Translation of mishmash in Spanish:


mezcolanza, n.

Pronunciation /ˈmɪʃˌmæʃ/ /ˈmɪʃˌmɑʃ/ /ˈmɪʃmaʃ/


  • 1

    mezcolanza feminine informal
    batiburrillo masculine informal
    • So at this point, it's really become a mixture, a mishmash of issues.
    • Underlying the idea of the multitude is a mishmash of confused claims.
    • Your typical bad comedy is a mess, a sloppy mishmash of junk with maybe a few funny bits here and there.
    • Believe it or not, I often lay in bed at night hearing a jumbled mixture of different voices from a mishmash of past unpublished interviews.
    • Disjointed at best, it's often a mishmash of ideas and stories that don't always come together in a very meaningful way.
    • Parents, music lovers and the curious wander in and find a seat amongst a mishmash of antique chairs, an old couch and anything else that remotely resembles a place to rest.
    • A swarm of brightly coloured flags, shirts, banners and placards competed for the eye's attention while a mishmash of languages filled the air.
    • She is not surprised by the extent of this week's coverage, which she defines as ‘a whole mishmash of nonsense peppered with elements of truth’.
    • The House on the Rock is an architectural mishmash, patched together, built into the rock in places and teetering way out over it in another.
    • Neither, however, can it afford to just broadcast a mishmash of different types of music: a Beethoven piano sonata followed by a Sex Pistols track, say.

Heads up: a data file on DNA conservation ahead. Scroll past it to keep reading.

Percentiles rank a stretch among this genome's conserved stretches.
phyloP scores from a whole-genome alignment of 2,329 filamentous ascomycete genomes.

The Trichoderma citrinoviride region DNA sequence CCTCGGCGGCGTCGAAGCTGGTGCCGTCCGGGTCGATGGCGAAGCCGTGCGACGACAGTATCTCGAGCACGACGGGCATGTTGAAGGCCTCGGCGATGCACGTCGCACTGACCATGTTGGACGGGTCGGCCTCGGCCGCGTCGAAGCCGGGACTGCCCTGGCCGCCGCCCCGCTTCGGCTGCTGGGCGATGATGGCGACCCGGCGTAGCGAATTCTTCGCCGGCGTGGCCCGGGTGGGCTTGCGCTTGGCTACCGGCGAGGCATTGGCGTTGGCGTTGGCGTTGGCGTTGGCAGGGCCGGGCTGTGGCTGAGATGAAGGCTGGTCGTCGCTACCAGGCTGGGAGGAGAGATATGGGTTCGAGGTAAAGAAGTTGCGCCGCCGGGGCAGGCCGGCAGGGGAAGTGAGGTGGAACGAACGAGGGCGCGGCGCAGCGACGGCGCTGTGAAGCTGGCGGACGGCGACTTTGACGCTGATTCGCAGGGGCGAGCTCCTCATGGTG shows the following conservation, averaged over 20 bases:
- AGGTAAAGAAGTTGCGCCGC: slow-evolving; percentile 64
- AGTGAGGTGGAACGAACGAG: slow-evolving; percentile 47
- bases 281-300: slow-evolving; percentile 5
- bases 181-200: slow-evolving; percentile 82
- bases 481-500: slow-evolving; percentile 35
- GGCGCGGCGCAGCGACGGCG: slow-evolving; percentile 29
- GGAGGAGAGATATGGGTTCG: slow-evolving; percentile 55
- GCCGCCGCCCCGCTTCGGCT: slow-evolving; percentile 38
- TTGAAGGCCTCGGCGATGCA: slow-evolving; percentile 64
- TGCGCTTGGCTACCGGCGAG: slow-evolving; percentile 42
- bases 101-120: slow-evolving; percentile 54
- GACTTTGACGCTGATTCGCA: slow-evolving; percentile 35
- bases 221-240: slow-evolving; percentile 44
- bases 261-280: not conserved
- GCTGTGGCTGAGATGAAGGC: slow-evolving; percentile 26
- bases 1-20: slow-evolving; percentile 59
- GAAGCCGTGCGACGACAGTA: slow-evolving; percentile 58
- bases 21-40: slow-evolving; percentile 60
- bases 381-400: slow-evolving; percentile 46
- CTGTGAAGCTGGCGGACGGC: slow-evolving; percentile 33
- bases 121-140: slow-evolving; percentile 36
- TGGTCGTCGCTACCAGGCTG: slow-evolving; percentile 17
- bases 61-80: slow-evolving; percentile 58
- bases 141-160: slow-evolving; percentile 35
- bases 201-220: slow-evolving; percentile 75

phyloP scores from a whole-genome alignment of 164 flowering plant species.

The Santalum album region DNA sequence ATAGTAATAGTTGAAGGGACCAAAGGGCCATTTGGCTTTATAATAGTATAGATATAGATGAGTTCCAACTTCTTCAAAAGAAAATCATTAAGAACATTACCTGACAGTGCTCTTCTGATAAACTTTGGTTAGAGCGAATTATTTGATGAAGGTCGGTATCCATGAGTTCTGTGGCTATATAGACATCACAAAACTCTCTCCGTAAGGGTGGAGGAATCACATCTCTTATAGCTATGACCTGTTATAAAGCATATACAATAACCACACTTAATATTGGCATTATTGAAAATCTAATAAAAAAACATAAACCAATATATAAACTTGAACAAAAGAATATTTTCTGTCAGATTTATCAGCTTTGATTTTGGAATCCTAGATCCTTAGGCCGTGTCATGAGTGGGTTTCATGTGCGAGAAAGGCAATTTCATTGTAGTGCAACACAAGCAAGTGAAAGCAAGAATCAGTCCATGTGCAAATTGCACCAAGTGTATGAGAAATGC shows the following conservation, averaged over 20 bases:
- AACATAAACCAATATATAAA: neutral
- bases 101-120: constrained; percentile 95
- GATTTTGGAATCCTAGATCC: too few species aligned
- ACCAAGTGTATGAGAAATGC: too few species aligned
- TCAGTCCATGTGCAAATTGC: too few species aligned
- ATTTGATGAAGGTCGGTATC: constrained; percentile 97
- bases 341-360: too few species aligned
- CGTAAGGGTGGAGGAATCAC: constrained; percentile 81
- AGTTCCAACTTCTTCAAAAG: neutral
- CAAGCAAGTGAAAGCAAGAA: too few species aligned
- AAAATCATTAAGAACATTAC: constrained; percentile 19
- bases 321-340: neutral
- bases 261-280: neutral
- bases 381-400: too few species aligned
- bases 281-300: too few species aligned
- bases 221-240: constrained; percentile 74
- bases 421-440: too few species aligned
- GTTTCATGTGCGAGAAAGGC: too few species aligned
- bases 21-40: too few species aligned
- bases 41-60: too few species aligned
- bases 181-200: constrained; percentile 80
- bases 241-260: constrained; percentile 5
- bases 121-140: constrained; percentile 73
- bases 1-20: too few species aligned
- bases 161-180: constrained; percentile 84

• The scene was a mishmash of beautiful country and old rusted buildings, stretches of lush green grass and strips of dried out riverbeds.
    • Even counting votes by a mishmash of different standards would produce a fairer and more accurate result than not counting them at all.
    • My personal favourite sight, however, is the cathedral of St Sauveur, a bit of an architectural mishmash but with a wonderfully lived-in feel.
    • The story of the dream itself was a mishmash of recent events.
    • Frankly it's difficult to know where to start, given the mishmash of misunderstanding, gross exaggeration and things that are just plain wrong.
    • Revitalised and re-energised, the contest is now a mishmash of arresting questions, hot competitions, and more.
    • The bridge was a line of old barges that had been crudely tied together, the deck a mishmash of welded patches of dented rusting metal.
    • When our stuff all came together (a lot of mine was taken out of storage) it became a mishmash, even more so than it was before.
    • The Republican party, like any party, is a mishmash of different groups with different objectives.
    • But it is not clear how people are to find the political identity on which states depend in the mishmash of rules and regulations by which they live.